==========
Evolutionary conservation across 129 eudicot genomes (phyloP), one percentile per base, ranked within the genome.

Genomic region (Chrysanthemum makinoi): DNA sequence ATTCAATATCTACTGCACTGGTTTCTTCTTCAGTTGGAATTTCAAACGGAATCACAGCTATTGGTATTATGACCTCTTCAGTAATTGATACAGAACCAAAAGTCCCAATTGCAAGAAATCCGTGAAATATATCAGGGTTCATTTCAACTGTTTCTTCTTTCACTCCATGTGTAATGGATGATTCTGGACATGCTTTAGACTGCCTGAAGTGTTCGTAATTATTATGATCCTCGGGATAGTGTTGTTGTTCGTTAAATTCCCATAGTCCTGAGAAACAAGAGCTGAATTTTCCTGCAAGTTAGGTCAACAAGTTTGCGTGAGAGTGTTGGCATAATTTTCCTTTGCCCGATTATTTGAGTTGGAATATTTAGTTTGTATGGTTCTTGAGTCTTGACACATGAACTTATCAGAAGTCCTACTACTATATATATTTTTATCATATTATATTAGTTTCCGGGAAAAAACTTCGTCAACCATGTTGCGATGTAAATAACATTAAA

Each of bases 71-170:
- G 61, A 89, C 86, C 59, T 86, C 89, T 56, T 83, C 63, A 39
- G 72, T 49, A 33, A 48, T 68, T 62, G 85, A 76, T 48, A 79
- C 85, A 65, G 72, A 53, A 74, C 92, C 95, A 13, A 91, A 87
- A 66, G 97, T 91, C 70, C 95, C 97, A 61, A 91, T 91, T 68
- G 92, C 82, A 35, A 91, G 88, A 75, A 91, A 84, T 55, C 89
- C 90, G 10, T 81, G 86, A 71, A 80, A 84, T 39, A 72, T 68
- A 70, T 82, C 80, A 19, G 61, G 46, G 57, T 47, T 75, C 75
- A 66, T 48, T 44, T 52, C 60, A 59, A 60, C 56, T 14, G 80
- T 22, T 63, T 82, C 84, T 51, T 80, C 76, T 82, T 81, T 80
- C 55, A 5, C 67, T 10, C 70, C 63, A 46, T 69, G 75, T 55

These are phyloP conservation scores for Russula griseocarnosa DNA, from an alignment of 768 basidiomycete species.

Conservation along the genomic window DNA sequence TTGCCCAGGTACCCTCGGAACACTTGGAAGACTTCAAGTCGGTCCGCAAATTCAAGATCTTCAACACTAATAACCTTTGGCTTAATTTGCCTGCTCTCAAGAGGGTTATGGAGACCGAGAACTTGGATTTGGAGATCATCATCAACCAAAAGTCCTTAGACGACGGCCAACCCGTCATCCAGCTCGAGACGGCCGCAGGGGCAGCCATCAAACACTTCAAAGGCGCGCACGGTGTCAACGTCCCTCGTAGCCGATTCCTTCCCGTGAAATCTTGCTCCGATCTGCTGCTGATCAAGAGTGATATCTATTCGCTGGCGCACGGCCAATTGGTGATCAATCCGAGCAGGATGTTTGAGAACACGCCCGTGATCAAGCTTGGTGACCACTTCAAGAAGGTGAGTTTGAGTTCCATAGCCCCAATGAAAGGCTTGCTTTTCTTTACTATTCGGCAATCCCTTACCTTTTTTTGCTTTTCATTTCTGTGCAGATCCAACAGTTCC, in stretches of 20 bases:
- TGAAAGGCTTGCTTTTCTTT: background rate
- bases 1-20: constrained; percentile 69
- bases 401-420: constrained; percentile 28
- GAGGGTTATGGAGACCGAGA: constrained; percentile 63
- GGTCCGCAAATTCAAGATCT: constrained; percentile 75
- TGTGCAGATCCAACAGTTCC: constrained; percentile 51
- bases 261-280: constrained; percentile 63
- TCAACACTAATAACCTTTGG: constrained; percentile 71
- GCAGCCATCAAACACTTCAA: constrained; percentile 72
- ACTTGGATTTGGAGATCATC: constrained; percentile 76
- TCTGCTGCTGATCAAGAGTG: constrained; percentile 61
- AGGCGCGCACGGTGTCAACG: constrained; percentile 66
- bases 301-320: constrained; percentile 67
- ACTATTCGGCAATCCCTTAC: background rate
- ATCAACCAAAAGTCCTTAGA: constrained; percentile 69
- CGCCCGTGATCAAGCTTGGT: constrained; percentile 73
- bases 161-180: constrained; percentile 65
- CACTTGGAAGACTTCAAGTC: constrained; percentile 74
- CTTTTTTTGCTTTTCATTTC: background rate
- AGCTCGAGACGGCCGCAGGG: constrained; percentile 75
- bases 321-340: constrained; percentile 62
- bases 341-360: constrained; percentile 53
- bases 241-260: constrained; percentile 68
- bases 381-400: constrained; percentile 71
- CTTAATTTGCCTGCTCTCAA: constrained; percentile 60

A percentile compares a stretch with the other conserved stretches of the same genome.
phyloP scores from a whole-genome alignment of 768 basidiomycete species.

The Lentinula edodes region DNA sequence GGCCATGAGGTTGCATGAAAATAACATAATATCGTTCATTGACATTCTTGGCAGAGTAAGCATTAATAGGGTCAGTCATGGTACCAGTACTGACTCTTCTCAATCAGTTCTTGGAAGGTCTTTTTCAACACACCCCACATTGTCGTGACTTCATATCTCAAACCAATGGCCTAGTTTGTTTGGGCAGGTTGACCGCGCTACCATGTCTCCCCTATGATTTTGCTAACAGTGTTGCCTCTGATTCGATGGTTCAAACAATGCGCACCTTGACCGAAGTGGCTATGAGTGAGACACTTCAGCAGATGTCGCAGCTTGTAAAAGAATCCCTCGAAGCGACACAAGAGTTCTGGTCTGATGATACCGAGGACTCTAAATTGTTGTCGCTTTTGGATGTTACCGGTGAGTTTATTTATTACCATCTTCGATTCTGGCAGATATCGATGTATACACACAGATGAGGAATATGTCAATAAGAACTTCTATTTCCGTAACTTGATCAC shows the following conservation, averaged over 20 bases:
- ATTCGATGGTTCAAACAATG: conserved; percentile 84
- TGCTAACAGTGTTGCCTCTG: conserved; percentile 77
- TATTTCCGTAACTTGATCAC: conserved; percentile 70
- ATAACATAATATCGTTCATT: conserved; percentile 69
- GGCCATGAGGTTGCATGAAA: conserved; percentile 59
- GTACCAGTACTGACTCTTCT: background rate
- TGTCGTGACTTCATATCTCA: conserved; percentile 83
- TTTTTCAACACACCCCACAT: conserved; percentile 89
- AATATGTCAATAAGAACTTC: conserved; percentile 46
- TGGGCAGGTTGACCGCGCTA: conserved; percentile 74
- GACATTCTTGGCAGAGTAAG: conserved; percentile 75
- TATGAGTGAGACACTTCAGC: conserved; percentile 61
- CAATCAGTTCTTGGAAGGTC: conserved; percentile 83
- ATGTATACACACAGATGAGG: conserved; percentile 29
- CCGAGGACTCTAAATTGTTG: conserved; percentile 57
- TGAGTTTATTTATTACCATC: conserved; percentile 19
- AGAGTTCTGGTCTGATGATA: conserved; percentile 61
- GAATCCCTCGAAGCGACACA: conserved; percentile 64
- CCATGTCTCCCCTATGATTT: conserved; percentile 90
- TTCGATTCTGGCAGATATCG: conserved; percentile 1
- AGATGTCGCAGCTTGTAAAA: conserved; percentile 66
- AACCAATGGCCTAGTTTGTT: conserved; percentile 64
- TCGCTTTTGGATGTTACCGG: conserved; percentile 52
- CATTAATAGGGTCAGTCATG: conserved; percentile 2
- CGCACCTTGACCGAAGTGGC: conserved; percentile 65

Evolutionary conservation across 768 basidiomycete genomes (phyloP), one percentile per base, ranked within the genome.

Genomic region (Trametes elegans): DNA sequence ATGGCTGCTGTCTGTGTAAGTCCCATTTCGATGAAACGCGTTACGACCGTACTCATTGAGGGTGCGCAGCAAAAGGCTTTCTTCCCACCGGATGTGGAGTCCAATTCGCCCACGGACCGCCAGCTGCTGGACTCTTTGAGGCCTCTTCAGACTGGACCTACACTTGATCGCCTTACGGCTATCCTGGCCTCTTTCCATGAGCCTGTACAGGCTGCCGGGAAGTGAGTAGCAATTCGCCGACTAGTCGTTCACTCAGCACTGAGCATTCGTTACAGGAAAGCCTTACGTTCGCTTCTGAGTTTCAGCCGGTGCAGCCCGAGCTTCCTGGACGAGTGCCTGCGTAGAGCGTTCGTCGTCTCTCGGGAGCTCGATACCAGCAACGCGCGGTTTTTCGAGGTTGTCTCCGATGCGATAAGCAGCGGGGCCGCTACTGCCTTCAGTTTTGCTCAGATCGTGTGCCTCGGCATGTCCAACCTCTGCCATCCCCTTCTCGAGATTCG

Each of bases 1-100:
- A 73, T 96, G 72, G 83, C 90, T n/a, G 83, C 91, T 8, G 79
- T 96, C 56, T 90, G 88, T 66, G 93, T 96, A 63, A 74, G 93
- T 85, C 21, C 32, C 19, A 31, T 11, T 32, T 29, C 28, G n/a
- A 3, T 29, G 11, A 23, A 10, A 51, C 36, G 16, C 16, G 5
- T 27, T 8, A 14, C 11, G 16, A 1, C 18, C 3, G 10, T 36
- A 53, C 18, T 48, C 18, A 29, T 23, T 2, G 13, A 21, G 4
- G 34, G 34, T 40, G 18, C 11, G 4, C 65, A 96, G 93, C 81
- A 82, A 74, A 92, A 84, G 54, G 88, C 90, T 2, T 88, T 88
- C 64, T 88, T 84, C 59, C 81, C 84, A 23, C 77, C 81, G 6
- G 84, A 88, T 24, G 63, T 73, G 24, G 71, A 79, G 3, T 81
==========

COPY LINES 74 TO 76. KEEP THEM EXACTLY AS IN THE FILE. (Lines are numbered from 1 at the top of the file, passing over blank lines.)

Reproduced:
- T 85, C 21, C 32, C 19, A 31, T 11, T 32, T 29, C 28, G n/a
- A 3, T 29, G 11, A 23, A 10, A 51, C 36, G 16, C 16, G 5
- T 27, T 8, A 14, C 11, G 16, A 1, C 18, C 3, G 10, T 36